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    Extracting lines


    Hello all
    I have this code
    use File::Tail;
    $|++;
    $name="C:\\users\\Mizo\\desktop\\log.t...
    $file=File::Tail->new(name=>$name, maxinterval=>1,interval=>1, adjustafter=>1);
    while (defined($line=$file->read)) {
    if ($line=~/rules.txt/i){
    print "$line";
    }
    }

    Log.txt has this

    Host:xXMizoXx
    Request:blabla
    Method:GET
    Http:HTTP/1.1

    I want the previous code match the rules.txt with only the "Request" line in the log file .. and ignore the others
    do you know how to make it happens?

    And is it possible to take the request line each time and put it in a text file to process it ? and how?
  2. #2
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    Code:
    open FH, "<rules.txt";
    @rules=<FH>;  # read the rules in to an array
    close FH;
    use File::Tail;
    $|++;
    $name="C:/users/Mizo/desktop/log.txt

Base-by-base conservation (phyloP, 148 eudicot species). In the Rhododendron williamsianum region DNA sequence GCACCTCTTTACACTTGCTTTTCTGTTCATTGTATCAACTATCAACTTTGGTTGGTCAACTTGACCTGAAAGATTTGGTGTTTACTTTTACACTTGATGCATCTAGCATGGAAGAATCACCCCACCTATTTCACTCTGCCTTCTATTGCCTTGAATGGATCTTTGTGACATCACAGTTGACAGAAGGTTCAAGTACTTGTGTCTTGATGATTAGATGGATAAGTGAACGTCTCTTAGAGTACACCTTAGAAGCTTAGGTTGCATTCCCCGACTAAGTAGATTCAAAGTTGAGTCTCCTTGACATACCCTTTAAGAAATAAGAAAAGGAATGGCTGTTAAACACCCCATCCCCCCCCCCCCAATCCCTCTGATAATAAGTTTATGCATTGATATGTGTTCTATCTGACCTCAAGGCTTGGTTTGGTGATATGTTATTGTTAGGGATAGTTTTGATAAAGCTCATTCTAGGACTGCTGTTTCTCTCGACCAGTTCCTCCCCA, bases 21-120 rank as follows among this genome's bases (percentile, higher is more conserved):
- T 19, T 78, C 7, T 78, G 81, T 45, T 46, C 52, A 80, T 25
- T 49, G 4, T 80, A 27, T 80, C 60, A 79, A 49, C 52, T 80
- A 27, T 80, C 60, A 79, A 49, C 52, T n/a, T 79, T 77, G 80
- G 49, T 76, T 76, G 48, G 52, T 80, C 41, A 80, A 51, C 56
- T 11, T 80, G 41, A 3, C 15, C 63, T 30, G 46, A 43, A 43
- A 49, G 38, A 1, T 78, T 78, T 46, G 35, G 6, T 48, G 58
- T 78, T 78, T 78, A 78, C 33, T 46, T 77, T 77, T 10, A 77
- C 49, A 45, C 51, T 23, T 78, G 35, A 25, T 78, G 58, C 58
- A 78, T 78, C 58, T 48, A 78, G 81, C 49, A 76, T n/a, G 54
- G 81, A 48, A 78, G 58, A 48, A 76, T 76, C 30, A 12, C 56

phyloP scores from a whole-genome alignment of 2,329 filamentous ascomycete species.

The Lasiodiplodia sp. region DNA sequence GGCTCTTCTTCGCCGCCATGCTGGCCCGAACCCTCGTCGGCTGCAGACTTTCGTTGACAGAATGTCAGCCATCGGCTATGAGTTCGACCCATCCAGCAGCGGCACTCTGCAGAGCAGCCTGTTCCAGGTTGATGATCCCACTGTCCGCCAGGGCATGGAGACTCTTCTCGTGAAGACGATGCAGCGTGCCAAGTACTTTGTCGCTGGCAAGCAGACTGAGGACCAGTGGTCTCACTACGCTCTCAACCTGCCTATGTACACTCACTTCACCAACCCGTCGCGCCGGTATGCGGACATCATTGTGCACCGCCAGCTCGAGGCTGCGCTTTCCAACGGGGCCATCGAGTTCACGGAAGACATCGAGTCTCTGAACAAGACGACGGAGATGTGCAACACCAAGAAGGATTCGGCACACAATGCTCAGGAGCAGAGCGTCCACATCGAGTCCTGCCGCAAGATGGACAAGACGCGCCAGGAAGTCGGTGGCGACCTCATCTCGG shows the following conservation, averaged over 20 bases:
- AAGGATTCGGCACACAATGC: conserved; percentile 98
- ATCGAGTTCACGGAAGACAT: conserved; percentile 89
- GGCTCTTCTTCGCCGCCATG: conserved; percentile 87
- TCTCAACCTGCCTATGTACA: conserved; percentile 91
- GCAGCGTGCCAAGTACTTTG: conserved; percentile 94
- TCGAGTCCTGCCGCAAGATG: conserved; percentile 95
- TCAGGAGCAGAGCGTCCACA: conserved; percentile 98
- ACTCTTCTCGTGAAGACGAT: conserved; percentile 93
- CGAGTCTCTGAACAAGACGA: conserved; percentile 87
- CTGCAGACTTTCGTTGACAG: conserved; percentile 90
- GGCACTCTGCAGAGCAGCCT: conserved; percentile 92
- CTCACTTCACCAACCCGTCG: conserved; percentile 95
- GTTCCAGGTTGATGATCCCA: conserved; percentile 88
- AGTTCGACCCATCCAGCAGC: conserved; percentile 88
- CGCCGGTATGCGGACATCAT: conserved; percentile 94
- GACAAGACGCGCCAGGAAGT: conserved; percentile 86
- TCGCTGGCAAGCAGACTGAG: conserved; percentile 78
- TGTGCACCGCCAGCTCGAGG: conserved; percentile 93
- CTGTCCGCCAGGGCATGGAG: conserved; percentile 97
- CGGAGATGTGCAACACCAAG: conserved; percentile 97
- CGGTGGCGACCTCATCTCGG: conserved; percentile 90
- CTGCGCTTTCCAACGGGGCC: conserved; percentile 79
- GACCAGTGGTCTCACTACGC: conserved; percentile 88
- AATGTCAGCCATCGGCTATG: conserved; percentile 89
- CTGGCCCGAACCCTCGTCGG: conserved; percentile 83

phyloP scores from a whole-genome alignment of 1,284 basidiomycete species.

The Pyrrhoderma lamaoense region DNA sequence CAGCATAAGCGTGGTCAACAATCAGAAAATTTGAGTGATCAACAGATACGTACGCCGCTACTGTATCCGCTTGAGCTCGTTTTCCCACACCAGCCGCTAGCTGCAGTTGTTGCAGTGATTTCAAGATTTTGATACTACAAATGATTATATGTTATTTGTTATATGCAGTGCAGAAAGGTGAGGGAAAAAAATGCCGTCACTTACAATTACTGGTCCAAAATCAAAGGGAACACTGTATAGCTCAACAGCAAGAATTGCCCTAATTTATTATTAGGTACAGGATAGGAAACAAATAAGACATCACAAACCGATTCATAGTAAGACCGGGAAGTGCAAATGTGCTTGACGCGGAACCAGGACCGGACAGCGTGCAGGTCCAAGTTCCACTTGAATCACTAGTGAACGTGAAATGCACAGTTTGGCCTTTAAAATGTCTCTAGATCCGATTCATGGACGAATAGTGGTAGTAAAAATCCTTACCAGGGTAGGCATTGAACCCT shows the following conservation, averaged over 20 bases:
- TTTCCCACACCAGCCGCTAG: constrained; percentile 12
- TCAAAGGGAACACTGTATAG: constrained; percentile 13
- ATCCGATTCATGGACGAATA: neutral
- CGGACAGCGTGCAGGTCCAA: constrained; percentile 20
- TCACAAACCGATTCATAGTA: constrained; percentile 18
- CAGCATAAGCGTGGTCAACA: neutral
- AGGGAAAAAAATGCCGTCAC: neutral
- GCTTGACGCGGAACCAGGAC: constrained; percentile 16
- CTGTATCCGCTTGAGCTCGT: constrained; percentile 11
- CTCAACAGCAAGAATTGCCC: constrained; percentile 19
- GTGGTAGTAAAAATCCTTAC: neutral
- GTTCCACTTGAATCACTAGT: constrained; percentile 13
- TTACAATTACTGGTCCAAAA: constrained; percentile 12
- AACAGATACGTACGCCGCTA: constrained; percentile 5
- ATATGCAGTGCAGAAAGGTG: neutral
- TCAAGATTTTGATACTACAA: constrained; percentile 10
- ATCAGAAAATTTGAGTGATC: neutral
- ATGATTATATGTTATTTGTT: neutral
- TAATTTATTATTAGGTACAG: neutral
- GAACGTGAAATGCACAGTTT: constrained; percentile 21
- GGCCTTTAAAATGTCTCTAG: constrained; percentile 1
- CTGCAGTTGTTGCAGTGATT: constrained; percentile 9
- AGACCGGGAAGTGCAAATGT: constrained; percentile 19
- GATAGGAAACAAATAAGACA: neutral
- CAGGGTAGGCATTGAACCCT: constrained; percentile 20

$file=File::Tail->new(name=>$name, maxinterval=>1,interval=>1, adjustafter=>1);
    while (defined($line=$file->read)) {
        for (@rules) {
           $rule=$_;
           if ($line=~ m/($rule)/i){
              print "$line";
           }
        }
     }
    Is one way, but if you have a lot of rules, it will be quite inefficient, might be an idea to think about how you could match the atom by splitting the string on ":"
    Code:
    $item=split(":", $line)[0];
    if (index($rules, $item) != -1) {
       print $line;
    }
    --Ax
    without exception, there is no rule ...
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    If you need only lines which starts with "Request" then do this:

    print "$line" if $line =~ m/^Request: /;

    But, it is better not to use RE for such easy task. Use index.

    If you need lines that match at least one of the rules from rules.txt then you should change Axweildr's code in such way:

    Code:
    open FH, "<rules.txt";
    @rules=<FH>;  # read the rules in to an array
    close FH;
    use File::Tail;
    $|++;
    $name="C:/users/Mizo/desktop/log.txt